Bloomington will be the future home of Indiana’s 32nd Baby Box — a safe place for parents in crisis to anonymously and legally surrender an infant.
Baby boxes are padded, climate-controlled boxes where people can leave newborns safely and anonymously at hospitals or firehouse.
The boxes have a door to the outside of a building – usually a hospital or a fire station. When they’re opened, an alarm sounds to alert on-duty staff, nearby volunteers or emergency dispatchers that a child has been placed there.
This is Bloomington’s first baby box. It will be located at the Bloomington Fire Station at 300 East 4th Street, Safe Haven Baby Boxes said in a statement. The box is at the west side of the station and will be available to the public starting Wednesday.
There will also be a ceremonial blessing of the box at the station Wednesday at 10:30 a.m.
Safe Haven Baby Boxes founder Monica Kelsey, who was herself abandoned as an infant, said the effort to equip firehouses with the boxes aims to eliminate situations where babies are placed in danger by women or parents seeking to abandon their infants.
“So far in 2020, 4 babies have been safely in a Safe Haven Baby Box and we have assisted with 16 surrenders directly to hospital staff or first responders,” Kelsey said. “We have been working tirelessly to support those in need, not only women in Indiana, but also in every state in the United States and in Canada.”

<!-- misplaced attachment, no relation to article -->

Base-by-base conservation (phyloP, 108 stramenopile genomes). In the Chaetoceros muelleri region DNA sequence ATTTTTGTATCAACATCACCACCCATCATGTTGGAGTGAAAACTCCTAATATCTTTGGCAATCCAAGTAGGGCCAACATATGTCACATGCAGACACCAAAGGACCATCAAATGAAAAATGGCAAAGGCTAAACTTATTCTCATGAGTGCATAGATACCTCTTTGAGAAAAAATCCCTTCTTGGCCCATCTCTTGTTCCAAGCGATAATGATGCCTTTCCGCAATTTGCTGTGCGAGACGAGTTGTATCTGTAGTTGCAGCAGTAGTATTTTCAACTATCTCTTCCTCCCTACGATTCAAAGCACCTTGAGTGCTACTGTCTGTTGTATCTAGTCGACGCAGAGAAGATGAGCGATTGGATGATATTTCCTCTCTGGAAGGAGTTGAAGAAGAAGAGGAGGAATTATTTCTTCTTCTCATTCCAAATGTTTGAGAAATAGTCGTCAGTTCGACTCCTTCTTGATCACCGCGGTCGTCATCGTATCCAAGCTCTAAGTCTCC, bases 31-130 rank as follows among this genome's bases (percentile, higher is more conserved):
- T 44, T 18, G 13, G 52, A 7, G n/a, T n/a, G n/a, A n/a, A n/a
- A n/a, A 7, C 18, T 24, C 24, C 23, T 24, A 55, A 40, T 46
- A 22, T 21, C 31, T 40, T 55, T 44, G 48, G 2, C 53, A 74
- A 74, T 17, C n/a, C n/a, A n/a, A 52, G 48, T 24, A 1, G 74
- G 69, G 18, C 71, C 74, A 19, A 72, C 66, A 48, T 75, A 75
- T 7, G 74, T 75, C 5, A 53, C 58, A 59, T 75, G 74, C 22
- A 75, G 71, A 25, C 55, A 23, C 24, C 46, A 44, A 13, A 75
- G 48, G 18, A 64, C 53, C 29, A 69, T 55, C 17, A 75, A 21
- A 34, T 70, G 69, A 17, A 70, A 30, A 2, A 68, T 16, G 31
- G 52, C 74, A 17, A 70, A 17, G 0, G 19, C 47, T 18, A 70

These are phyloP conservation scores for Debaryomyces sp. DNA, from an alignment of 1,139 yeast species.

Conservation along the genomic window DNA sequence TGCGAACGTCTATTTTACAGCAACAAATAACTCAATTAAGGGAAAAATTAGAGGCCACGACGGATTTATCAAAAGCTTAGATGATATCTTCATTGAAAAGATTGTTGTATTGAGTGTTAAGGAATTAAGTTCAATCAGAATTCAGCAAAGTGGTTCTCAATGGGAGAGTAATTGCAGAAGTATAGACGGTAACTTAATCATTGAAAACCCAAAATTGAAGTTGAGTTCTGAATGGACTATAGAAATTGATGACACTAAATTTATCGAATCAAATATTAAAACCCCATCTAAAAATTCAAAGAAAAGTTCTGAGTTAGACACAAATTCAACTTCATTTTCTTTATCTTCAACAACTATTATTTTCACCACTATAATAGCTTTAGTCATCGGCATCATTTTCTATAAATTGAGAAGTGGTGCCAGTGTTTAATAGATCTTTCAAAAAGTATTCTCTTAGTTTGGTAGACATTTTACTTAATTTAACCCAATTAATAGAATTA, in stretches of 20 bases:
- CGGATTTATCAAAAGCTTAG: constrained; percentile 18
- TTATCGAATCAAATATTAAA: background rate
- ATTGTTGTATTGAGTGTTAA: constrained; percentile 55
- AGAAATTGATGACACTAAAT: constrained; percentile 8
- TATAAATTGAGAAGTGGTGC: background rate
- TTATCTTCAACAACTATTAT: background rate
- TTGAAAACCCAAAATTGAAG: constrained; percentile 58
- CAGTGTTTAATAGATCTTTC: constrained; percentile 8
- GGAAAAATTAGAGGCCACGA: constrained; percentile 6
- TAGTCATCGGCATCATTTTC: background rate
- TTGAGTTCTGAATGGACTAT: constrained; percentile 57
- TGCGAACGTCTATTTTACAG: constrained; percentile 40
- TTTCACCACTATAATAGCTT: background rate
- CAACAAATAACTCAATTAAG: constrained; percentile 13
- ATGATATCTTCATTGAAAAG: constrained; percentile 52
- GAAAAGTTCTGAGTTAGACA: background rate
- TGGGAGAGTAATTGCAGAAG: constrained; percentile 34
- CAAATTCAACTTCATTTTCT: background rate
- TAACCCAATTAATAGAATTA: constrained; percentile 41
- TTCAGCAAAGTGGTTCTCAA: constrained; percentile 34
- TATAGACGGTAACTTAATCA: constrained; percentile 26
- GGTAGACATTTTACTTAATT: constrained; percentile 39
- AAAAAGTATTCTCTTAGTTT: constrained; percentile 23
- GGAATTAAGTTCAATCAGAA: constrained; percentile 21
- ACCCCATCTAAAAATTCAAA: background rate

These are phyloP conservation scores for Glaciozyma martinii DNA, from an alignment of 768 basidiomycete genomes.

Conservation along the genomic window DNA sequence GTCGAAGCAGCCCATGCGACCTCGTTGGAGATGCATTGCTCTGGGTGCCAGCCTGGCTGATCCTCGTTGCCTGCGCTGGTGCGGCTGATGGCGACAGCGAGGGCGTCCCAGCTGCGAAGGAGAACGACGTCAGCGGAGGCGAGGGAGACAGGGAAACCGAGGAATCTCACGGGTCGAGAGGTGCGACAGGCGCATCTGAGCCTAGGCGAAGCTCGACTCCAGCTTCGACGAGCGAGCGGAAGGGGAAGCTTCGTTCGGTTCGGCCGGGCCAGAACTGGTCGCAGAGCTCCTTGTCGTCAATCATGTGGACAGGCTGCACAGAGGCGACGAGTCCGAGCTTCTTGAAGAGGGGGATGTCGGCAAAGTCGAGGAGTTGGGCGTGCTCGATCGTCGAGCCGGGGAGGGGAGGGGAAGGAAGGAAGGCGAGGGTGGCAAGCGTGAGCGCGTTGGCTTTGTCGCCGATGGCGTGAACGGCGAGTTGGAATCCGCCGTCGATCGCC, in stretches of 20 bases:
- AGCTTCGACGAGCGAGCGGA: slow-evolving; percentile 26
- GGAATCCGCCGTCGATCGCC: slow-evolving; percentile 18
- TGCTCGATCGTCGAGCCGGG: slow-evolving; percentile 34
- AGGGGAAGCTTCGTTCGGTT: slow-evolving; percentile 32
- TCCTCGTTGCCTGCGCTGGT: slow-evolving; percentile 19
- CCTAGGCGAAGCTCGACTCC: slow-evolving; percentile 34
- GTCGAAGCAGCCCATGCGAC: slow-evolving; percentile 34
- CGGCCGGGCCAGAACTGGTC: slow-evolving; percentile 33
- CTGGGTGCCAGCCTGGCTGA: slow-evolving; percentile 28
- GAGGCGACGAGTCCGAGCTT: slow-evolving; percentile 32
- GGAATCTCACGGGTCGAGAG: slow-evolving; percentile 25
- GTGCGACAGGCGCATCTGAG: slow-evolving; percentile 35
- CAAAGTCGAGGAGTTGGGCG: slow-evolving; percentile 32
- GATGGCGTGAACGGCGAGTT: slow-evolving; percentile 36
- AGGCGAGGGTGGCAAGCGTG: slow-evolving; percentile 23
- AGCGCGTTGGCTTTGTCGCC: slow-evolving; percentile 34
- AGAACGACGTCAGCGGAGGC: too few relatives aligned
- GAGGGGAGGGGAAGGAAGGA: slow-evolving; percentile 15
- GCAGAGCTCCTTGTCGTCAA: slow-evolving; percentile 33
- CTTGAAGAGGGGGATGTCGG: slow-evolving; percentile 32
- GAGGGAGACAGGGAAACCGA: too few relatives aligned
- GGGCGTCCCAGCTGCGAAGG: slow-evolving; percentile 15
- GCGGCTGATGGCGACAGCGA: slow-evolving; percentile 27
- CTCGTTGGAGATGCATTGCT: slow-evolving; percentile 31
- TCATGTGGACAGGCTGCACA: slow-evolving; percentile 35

According to Safe Haven, parents in crisis want and need anonymity due to concerns that they’ll be recognized or fear of prosecution due to ignorance or misunderstanding of laws protecting them when surrendering a child safely.
The boxes are legal because Indiana is one of five states that have a Safe Haven law.
That law allows a person to anonymously surrender a healthy baby 30 days old or younger at any hospital emergency room, police or fire station without fear of criminal prosecution.
Cathy Knapp and The Associated Press contributed to this report.